While there are obvious similarities between Srummer's work with The Clash and The Mescaleros, these releases weren't an example of somebody trying to recreate the past. Instead this later body of work continues on and expands upon what he had begun to establish with his prior band. Later Clash albums saw the band experimenting with different styles of musical expression. Living in London, England, Strummer was surrounded by people from all over the world, listening to an amazing variety of music, and couldn't help but be influenced by what he saw and heard around.
The first Mescaleros disc, Rock Art and the X-Ray Style, feels like it picks up where The Clash left off. The second last song on the original recording, "Yalla Yalla" has a groove which hints at Jamaican dub but without the heavy bass line. At the same time it has an urgency you'd never hear in reggae or any of its offshoots. It's hard to describe, as on the surface the song ebbs and flows with an easy beat, but there's the feeling of a deeper current, a hint of danger, lurking just out of sight. Perhaps it's the sound of Strummer's singing voice, rasping out the lyrics, which gives these lines an added intensity. "Well so long liberty/Let's forget you didn't show/Not in my time/Not in my son's/And daughter's time."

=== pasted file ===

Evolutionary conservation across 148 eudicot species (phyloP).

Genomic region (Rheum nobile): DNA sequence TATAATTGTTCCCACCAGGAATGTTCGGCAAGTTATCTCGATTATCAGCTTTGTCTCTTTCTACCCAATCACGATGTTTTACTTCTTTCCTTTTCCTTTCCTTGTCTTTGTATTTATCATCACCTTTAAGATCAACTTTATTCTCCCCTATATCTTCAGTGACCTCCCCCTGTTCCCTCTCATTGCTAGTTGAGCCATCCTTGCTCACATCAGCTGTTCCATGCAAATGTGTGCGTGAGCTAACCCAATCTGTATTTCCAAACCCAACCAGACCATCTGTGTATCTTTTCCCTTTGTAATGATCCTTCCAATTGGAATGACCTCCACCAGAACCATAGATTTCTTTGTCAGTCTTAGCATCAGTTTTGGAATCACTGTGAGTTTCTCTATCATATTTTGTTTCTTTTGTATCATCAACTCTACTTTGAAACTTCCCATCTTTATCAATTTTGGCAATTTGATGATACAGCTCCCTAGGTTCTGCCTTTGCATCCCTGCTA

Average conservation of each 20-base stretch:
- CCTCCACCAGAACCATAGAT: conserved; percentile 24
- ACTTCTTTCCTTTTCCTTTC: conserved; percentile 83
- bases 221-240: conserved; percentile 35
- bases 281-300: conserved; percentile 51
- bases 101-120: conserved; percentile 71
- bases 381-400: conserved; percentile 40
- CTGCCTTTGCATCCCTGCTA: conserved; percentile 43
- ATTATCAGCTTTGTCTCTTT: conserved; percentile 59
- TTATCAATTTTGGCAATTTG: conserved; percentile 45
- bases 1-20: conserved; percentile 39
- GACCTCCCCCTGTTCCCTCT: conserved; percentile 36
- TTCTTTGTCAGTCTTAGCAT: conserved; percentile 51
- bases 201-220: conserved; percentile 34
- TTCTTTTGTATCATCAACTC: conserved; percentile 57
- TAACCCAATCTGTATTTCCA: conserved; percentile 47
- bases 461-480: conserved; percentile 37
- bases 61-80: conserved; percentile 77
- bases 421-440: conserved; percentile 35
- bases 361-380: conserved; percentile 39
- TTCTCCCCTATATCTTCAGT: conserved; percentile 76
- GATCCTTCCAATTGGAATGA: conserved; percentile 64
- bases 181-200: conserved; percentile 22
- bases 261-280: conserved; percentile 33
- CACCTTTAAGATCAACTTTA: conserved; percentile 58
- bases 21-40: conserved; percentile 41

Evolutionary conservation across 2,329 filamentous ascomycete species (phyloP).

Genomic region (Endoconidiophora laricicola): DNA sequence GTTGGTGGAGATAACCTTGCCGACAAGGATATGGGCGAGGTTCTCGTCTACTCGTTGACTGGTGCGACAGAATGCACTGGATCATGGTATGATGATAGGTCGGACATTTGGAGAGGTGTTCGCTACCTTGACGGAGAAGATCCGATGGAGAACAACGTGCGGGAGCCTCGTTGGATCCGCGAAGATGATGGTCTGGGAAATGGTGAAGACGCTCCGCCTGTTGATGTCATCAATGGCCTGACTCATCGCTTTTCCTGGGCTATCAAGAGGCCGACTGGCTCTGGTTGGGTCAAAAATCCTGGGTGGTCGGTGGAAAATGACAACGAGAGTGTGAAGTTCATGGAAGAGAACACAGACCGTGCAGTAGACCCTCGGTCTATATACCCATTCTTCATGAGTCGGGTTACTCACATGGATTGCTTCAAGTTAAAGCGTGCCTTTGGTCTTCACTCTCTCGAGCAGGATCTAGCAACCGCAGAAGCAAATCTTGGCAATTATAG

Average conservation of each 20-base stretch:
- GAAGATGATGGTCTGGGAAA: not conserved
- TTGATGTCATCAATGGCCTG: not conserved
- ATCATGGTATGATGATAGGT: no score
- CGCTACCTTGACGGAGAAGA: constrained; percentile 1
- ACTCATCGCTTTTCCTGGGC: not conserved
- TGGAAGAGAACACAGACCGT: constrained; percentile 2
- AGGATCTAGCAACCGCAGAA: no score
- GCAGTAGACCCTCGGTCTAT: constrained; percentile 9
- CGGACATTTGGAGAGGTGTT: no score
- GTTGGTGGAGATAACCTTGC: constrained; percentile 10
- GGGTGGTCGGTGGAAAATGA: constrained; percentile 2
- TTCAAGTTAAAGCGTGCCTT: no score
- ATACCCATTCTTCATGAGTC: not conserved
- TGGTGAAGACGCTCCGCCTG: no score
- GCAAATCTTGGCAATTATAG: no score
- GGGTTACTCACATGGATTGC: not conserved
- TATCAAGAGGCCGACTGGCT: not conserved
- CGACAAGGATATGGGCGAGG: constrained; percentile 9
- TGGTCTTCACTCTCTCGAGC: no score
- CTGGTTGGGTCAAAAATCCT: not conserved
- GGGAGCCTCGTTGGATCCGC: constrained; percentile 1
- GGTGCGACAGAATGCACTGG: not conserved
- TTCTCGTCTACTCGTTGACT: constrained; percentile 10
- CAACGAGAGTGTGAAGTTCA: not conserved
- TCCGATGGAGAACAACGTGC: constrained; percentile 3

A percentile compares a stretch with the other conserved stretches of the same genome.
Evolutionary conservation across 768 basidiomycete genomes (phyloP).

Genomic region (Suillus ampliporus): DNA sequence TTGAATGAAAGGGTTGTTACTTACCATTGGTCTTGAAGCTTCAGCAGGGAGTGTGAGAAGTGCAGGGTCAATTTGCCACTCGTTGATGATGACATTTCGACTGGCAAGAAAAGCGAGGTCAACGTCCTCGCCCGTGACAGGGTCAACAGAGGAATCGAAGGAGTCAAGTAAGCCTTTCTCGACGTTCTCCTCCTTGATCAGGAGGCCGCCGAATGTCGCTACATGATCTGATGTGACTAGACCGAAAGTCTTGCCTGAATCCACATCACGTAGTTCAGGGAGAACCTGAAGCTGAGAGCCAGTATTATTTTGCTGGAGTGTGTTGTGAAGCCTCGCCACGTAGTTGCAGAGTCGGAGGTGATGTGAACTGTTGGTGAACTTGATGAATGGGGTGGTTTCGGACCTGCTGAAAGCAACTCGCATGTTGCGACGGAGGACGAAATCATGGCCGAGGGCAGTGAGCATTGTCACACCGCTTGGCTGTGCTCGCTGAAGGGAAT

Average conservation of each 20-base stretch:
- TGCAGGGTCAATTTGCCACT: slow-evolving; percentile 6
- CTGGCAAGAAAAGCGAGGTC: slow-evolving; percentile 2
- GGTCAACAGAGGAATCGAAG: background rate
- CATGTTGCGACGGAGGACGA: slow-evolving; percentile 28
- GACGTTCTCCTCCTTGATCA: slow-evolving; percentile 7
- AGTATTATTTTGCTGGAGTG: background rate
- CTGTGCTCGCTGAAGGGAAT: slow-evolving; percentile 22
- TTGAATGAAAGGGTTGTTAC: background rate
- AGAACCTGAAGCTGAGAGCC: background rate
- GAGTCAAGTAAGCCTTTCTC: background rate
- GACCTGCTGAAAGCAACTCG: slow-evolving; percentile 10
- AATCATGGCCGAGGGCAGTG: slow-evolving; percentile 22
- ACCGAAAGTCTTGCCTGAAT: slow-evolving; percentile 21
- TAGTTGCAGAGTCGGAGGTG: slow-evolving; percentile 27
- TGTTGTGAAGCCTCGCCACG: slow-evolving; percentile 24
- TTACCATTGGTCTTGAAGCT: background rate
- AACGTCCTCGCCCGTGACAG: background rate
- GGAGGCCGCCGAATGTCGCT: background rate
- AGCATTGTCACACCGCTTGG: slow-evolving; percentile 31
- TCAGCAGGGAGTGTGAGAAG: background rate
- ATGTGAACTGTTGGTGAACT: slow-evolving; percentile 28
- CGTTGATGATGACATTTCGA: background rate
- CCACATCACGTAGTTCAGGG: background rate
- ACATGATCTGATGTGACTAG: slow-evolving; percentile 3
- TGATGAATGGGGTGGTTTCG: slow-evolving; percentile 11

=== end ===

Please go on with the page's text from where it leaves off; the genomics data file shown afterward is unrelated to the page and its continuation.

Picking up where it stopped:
Even sung to the melodic tune of the song, those are opening lines guaranteed to grab your attention. The tune almost lulls you into not noticing it's a lament for the way so many wars fought in the name of freedom and liberty end up replacing one form of tyranny with another. Like all of Strummer's best work, "Yalla Yalla" isn't just an issue song but is a commentary on human nature. Some might find his rather pessimistic take on the world, not giving it much of a chance of getting better anytime soon, as being a downer. However, given the state of the world in 1999 when this was written and the way things are now, I'd say he was pretty accurate in his assessment of what the future held for his kids and their generation.